Our May 1st post warning against retaliating against employees even after they have left employment elicited this important reader tip:
Michal Longfelder, an employment attorney in the San Francisco area, properly cautioned:
“A related cautionary note is to be sure to include a “No rehire” provision the any release with a former employee.
I recall a situation wherein a former employee initiated litigation based on a position elimination, alleging discrimination. The company settled with the former employee, but did not include such a provision.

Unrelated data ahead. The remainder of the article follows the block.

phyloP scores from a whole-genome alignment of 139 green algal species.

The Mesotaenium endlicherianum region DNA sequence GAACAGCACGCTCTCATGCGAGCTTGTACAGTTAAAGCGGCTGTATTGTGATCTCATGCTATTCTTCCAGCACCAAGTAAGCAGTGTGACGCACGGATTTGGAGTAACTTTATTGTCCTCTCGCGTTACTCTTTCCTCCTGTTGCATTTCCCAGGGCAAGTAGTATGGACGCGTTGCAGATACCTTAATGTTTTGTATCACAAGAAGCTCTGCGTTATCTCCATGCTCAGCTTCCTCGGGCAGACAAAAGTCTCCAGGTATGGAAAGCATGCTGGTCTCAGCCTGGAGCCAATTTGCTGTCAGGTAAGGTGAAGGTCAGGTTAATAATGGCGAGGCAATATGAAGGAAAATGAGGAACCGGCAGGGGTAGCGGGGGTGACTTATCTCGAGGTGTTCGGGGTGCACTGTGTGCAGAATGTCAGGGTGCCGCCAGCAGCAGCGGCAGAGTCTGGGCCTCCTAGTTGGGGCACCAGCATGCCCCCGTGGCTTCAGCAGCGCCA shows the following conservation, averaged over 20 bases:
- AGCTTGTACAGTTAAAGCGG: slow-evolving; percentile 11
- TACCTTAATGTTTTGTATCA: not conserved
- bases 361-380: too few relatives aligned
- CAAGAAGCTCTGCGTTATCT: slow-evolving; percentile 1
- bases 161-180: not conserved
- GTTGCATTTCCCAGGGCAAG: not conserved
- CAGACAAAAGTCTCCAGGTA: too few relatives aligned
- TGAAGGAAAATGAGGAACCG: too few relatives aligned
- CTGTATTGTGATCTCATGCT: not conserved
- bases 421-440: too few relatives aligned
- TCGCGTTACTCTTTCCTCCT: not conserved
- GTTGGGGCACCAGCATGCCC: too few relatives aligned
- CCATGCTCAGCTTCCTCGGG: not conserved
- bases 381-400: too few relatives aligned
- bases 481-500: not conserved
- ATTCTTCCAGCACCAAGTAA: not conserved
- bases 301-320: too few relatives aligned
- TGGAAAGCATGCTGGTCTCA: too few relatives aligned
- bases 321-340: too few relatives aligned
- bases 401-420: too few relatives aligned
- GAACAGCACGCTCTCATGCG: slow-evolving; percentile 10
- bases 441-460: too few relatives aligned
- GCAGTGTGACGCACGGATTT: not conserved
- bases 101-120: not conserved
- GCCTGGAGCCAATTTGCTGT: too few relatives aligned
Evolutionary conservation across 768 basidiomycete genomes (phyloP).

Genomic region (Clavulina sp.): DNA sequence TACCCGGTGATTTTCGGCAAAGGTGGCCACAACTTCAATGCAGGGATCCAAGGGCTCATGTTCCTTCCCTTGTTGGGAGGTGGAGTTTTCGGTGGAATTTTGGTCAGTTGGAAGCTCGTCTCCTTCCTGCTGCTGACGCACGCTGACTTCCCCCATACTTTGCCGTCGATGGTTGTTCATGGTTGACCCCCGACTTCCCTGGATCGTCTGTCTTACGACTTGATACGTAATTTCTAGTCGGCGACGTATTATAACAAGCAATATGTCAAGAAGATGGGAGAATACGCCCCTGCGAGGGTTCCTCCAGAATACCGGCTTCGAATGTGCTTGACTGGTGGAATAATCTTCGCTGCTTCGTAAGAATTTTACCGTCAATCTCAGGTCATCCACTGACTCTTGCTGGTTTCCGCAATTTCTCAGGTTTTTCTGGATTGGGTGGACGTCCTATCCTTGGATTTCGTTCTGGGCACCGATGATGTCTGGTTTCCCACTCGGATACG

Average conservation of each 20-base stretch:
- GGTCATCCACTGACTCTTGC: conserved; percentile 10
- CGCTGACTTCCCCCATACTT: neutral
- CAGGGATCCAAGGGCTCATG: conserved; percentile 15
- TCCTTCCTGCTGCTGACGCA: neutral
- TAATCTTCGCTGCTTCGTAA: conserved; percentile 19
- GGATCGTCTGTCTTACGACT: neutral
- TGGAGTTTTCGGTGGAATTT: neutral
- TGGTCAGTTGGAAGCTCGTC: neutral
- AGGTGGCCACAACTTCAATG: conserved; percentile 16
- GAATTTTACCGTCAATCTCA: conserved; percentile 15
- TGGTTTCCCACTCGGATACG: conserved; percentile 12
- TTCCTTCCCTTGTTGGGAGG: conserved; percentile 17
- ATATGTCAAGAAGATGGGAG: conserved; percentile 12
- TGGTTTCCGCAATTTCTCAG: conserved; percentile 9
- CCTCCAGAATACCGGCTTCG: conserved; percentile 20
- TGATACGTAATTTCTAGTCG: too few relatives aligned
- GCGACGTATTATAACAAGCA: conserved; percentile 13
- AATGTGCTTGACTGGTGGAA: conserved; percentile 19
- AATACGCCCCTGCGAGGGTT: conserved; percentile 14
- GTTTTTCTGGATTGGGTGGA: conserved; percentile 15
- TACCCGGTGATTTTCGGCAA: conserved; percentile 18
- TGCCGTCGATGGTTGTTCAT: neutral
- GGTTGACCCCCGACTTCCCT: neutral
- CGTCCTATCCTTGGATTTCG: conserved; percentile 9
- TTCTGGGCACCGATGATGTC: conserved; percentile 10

Two years later, the employee was re-hired and following a 12-month leave of absence with no definite return to work date, was terminated. Because of an oversight, the employee was not paid accrued PTO. The (now second time) former employee cleverly waited 45 calendar days before bringing a claim with the labor commissioner, enabling the former employee to receive waiting penalties that was almost 10 times the unpaid PTO.
Subsequently, the former employee brought a retaliation claim alleging that the employer was retaliating by not considering the employee for a new position. Amazing but true!”
Ed. It may be malpractice for an attorney to fail to include such a provision in a release.